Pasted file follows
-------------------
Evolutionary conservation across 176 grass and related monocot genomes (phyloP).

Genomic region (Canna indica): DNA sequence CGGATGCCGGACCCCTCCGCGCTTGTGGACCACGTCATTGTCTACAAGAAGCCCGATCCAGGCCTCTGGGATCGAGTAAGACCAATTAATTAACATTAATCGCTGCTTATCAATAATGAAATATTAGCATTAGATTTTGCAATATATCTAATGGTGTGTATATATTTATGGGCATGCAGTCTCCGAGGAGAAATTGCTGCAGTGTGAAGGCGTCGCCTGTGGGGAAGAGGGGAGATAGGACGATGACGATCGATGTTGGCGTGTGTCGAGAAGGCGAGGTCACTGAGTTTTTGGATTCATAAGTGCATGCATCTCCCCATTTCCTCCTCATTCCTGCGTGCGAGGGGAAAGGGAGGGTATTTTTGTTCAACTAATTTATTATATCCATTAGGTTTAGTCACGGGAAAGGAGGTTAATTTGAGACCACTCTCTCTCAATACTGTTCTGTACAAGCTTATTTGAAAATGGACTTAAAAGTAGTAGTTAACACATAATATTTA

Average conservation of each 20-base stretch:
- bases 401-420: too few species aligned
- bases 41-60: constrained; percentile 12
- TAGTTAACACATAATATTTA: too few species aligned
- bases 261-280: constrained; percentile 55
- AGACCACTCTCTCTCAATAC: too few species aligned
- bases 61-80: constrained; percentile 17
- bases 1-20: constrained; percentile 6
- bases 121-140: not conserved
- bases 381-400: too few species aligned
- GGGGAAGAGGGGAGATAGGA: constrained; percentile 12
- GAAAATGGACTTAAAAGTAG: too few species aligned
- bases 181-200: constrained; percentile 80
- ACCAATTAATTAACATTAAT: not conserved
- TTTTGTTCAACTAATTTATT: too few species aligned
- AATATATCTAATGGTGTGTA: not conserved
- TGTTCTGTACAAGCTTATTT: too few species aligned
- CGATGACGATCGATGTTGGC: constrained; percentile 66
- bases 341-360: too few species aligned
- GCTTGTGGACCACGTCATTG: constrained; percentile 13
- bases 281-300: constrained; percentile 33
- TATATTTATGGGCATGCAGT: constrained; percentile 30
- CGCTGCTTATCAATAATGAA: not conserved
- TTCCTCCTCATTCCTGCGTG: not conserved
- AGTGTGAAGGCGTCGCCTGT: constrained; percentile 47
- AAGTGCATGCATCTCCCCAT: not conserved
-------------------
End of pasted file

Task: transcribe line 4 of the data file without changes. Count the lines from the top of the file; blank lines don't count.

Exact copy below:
- bases 401-420: too few species aligned